Giving generously to charity is certainly worthwhile. The Salvation Army and (for us Mormons) the LDS humanitarian services are a couple of the most prominent options. Several local organizations are sponsoring the Angel Tree program in Utah, which is a good way to connect specific individuals/families with donors, making it a more personal act of service. The Feminist Mormon Housewives team has created a Kiva Account to help raise funds for third-world people through the concept of microcredit, pioneered by Grameen Bank. One year we worked with my extended family to raise the funds to send an African student to college in concert with Signs of Hope international.
We have increasingly been looking to find situations in which we can contribute time as well as money. Last year a family in our neighborhood with three children under eight-years-old made a couple dozen Christmas cards, and then spent a day in a nursing home delivering cards, singing songs, and talking with the residents. For a recent Christmas, we arranged for our extended family to purchase materials for and then together assemble newborn “kits” for the Teddy Bear Den to distribute to needy single mothers. All of the young children in the family eagerly participated in filling the kits, thrilled to know that they were helping “babies.”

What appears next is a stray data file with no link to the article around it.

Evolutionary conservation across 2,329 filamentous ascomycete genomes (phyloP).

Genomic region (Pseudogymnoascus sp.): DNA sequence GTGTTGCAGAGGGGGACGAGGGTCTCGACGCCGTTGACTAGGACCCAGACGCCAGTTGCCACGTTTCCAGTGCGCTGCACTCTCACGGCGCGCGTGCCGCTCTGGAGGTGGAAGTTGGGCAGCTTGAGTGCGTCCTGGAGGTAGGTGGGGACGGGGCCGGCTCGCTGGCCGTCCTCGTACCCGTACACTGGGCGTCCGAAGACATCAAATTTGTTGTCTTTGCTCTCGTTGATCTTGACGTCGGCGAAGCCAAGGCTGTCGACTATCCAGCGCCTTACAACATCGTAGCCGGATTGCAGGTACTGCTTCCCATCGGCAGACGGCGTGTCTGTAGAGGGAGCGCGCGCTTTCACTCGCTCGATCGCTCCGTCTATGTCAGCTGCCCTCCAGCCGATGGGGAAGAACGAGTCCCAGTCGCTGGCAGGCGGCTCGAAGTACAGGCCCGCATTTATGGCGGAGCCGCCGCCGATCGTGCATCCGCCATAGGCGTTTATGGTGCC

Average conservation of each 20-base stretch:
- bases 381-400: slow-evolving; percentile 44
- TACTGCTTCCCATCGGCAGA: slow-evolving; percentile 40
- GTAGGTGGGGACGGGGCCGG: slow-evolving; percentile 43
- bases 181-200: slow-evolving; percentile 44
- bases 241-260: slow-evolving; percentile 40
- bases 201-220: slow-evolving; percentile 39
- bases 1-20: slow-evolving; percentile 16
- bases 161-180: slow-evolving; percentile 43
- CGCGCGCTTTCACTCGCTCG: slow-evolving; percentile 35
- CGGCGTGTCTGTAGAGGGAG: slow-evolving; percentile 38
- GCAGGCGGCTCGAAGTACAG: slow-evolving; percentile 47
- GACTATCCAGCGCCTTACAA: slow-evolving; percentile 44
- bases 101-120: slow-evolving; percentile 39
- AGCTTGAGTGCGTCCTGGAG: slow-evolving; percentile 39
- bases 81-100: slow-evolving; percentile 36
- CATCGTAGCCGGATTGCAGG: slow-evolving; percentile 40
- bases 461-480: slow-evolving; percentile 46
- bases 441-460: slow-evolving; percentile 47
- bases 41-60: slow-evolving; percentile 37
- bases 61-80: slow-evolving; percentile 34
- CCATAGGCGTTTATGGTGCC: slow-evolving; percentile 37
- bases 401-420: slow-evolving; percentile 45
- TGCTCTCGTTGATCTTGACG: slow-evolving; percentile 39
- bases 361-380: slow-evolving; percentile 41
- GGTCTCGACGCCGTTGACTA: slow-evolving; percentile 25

We still do some traditional gift-giving. I am intrigued by the idea of celebrating Christmas entirely without exchanging gifts, partly because I realize that celebrating Buy Nothing Day accomplishes nothing if you just spend the money a few days later. While we haven’t gone that far yet, we try to make as many of our gifts as possible. Over the last several years, we’ve had a lot of fun learning how to make wind-chimes, lamps, bean-bag chairs, homebound journals, art, etc. It isn’t necessarily cheaper than purchased gifts, but they are more personal.
When we must buy gifts (or the supplies for gifts), we try to shop locally owned businesses as much as possible. One good option in SLC is Earth Goods General Store, which honored Buy Nothing Day by remaining closed Friday, and which specializes in environmentally friendly items.
For a few more days, you have the option of a viewing the Old World Christmas Market at Gallivan Plaza, where you can buy hand crafted gifts from local artisans.
No doubt, it takes more work to make time for the various events and the service activities in which we want to participate. It can be hard to resist the allure of stuff. But we’ve found that our holiday is strangely less stressful and more rich as we focus on relationships and experiences.
What do you do to make your Christmas season meaningful? What events go on in your community, here or elsewhere, which you look forward to?